Infusion studies were carried out via lumbar puncture (LP) with the patient in the lateral decubitus position or via Ommaya reservoir with the patient supine. Data was collected via connection of a fluid-filled pressure transducer (Edwards Lifesciences™, Irvine, USA) and pressure amplifier (Spiegelberg, Hamburg, Germany or Philips, Amsterdam, The Netherlands) to either the 18-gauge LP needle or two 25-gauge butterfly needles respectively. Following ten minutes recording of baseline ICP, Hartmann’s solution was infused at a constant rate of 1.5 ml/min and recording was continued for a further 10 min after ICP had reached its plateau. Data was processed using ICM + software (University of Cambridge Enterprise Ltd) and saved in our infusion study database. Our constant infusion method and analysis has been described in previous publications [32,33,34,35,36]. Appropriate consent, in line with national guidance, was in place for the procedure described and for use of their data for research purposes.

Data collection and analysis

The following CSF dynamics parameters were extracted from our database: ICP baseline (ICPb), ICP at plateau (ICPp), resistance to outflow (Rout), and fundamental amplitude of ICP pulse (AMP). Pressure–volume compensation and compliance data were collected as the compensatory reserve index RAP, slope of AMP-ICP line (AMP-P) and Elasticity. RAP is calculated as the moving correlation coefficient between ICP and AMP. A high correlation (> 0.6) has been described as indicative of disturbed pressure–volume relationship, indicating reduced compensatory reserve [37]. Elasticity is a compliance index of the brain, with values > 0.18/ml associated with poor compliance [38,39,40]. The slope of the AMP-P line is a descriptor of both the elasticity and the cerebral blood volume (AMP-P slope = elasticity * cerebral blood volume delivered in each cardiac cycle) [41].

Additional clinical data: patient demographics, date/severity of TBI, date of infusion study, cranioplasty date (if applicable) and brain imaging, was extracted from the hospital electronic health record system. CT and MRI scans performed closest to the time of the infusion study (within 3 months before or after) were independently analysed by co-authors ADL and VL. The frontal horn width (FHW), frontal occipital horn ratio (FOHR) and Evan’s ratio were measured on 28 CT and 6 MRI scans (scans for 4 subjects were not available). We used the one-sample Wilcoxon test to demonstrate the difference between normal ventricular indices values and the means for our possible PTH cohort: 0.3 for Evan’s, 0.4 for FOHR and 39 mm for FHW [42]. Volumetric analysis was not possible, as MRI scans were only available for six patients.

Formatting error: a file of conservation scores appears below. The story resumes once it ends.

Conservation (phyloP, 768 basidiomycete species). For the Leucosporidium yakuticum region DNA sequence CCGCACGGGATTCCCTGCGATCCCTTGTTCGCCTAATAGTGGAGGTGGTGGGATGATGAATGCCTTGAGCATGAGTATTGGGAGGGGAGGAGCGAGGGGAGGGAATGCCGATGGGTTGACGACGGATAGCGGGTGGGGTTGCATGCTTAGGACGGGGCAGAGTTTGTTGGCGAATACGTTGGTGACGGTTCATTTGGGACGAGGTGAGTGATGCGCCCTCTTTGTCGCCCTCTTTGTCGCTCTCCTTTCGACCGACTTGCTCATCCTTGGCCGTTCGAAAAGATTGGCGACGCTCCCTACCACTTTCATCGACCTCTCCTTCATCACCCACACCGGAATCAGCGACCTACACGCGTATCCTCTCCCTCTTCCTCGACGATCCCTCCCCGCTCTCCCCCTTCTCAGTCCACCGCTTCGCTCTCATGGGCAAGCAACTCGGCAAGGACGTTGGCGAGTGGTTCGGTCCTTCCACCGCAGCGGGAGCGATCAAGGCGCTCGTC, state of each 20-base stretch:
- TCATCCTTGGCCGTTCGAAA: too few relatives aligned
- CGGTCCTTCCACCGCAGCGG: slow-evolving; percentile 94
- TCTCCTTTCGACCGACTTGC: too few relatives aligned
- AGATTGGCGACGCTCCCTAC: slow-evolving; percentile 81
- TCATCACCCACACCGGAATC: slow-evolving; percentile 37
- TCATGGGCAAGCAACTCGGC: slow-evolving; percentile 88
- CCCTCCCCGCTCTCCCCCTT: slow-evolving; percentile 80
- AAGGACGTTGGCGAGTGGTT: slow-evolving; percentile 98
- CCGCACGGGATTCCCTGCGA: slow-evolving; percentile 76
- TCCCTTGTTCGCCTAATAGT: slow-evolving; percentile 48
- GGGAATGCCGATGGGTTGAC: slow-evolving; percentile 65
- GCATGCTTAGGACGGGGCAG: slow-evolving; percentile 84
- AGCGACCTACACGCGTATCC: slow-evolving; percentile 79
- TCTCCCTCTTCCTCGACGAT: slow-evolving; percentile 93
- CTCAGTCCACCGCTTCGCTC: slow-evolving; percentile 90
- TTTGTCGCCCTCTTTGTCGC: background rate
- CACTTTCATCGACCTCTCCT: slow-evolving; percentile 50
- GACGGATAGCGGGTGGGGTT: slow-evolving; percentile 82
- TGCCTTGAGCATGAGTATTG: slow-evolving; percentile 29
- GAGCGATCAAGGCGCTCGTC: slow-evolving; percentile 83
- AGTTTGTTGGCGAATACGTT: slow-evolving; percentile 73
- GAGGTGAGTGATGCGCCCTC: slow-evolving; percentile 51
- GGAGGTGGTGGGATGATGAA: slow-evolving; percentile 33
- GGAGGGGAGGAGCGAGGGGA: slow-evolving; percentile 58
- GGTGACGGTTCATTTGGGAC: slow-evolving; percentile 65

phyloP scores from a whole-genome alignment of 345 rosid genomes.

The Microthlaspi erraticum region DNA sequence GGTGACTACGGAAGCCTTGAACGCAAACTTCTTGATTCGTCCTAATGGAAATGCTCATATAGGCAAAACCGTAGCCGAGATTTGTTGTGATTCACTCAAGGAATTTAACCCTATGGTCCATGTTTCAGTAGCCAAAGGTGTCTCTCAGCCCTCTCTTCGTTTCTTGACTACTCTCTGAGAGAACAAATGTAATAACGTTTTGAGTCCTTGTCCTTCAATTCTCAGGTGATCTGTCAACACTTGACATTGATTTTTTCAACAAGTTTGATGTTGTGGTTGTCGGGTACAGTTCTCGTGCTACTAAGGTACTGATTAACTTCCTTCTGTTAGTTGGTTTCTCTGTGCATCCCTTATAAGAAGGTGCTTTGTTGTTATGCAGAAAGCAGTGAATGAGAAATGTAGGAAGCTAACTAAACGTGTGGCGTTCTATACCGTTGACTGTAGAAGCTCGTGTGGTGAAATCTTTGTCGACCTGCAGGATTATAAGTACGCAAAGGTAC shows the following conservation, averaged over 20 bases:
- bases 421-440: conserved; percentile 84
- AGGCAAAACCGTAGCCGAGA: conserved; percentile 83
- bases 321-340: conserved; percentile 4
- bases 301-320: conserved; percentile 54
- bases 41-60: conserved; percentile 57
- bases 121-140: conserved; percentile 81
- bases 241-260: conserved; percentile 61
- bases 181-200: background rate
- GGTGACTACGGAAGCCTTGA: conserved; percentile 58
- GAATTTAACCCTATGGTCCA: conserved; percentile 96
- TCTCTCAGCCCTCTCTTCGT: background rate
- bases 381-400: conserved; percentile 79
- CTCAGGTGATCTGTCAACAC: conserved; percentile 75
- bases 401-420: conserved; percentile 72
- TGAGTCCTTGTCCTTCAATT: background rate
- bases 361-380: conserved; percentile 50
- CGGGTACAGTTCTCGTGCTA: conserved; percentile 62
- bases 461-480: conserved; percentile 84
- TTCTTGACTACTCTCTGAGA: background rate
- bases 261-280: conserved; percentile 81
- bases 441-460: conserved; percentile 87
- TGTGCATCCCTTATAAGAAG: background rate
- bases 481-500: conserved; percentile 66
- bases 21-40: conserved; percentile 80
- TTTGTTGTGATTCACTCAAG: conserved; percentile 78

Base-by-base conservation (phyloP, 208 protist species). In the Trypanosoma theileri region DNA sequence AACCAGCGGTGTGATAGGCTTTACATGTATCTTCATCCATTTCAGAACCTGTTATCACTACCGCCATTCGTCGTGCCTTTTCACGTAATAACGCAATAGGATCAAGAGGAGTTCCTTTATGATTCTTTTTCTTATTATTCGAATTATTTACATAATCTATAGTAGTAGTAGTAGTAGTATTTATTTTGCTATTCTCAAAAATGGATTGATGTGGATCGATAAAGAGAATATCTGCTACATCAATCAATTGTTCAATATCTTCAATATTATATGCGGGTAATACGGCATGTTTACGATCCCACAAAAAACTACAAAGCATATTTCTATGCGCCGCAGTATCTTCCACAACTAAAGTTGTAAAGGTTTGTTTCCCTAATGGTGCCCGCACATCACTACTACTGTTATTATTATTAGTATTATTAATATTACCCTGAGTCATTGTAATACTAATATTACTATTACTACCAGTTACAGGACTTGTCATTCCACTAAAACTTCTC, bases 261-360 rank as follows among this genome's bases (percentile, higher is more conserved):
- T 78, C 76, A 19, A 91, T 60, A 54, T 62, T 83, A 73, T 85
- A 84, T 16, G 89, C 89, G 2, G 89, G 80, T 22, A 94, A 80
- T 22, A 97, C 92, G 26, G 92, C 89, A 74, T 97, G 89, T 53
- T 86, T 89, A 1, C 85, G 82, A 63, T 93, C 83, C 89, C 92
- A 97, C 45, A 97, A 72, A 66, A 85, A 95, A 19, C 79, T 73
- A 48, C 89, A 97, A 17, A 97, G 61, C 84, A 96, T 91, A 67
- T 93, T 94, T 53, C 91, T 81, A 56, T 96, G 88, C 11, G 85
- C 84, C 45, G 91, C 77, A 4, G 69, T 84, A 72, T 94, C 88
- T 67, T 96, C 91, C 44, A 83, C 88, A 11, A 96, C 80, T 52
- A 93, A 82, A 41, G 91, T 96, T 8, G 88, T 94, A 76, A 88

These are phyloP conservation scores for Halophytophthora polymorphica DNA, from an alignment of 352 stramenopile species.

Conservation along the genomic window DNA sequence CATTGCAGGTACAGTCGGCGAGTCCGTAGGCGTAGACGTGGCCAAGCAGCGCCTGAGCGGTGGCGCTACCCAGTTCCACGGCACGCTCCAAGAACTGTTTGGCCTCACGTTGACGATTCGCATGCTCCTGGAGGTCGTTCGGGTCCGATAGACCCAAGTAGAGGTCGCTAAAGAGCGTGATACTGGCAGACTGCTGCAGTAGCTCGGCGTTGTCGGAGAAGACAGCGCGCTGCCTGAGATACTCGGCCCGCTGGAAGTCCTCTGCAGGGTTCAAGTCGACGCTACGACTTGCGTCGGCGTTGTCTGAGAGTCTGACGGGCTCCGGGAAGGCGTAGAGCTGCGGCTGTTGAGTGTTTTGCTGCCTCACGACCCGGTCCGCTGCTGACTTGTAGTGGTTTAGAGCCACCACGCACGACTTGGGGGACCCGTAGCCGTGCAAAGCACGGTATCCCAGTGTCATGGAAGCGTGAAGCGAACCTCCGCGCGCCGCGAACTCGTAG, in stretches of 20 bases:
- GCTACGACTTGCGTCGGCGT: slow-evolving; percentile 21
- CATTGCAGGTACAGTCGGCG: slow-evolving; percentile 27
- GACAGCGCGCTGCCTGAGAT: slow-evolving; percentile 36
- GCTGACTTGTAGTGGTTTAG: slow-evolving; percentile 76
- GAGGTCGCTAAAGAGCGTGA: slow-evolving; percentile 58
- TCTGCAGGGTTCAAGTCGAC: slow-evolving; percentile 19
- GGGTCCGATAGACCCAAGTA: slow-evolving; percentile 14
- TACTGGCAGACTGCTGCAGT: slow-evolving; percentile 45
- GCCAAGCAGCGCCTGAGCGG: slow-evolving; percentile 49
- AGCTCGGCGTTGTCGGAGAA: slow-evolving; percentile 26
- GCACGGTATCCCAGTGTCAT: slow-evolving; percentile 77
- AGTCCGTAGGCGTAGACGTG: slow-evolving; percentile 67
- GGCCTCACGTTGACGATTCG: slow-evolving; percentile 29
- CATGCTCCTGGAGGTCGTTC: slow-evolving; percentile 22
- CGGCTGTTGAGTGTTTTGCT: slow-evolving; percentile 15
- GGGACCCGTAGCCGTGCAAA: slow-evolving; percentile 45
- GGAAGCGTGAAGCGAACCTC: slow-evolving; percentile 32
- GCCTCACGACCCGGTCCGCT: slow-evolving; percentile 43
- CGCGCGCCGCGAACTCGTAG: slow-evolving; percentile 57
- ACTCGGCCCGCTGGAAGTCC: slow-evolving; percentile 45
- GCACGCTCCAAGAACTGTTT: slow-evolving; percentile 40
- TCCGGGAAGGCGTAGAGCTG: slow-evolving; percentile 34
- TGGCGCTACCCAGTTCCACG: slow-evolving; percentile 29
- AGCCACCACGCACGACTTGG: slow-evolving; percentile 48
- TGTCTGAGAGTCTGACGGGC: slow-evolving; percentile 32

Statistical analysis was carried out using R software version 3.5.2. Comparisons between groups were tested using non-parametric tests, mainly the Mann–Whitney U test for independent samples. We used the Kruskal-Wallis test followed by pairwise wilcoxon test in order to compare differences among 3 groups. We have used Pearson’s or Spearman’s correlation when appropriate, depending on how much our data deviated from a bivariate normal distribution or an asymptotically normal distribution. P-values of less than 0.05 were considered statistically significant.


Patient population and classification

An initial search of the database found a total of 46 infusion tests were carried out on 44 TBI patients during the defined time period and 36 (12 females and 24 males) matched our inclusion criteria and were assigned to group A (the ‘possible PTH’ group). The time interval between the TBI and infusion varied between subjects, from 10 days to a maximum of 33.5 years. The TBI date for 11 subjects could not be retrieved and of the remaining 25, the average time interval was 56 months. From the records of the 25 patients, 19 had been initially classified as having ‘severe’ and 6 ‘mild’ TBI according to Glasgow Coma Scale. From the 36 included patients, average age 53 ± 17 years, 26 required a LP for CSF space access, whereas 10 had a pre-implanted Ommaya reservoir, 24 had an intact cranial vault and 8 had a cranioplasty in situ. All 36 patients had Rout, AMP, rise in AMP during infusion compared to baseline (dAMP) and RAP both at baseline and at plateau, as shown in Table 1. A representative example of an infusion test performed on a patient under investigation for post-traumatic hydrocephalus is shown in Fig. 1.

Table 1 Comparison of CSF dynamics in Groups A (Post traumatic hydrocephalus) versus B (possible iNPH who positively responded to shunt surgery)
Fig. 1
figure 1

Representative example of CSF dynamics in a patient under investigation for possible Post Traumatic Hydrocephalus. ICP (monitored via Ommaya reservoir in this case) increased briskly after start of infusion, with an Rout around 11–13 mmHg/min/ml. AMP at baseline ~ 1 mmHg, also reacted briskly to infusion until a plateau of 5.6 mmHg. RAP at baseline ~ 0.6, clearly increased to almost 1 after infusion of only a few ml, indicating exhaustion of compensatory reserve. CSFp: CSF pressure (access to the CSF space via LP). AMP: fundamental amplitude of ICP. RAP: compensatory reserve index (moving correlation coefficient between ICP and AMP)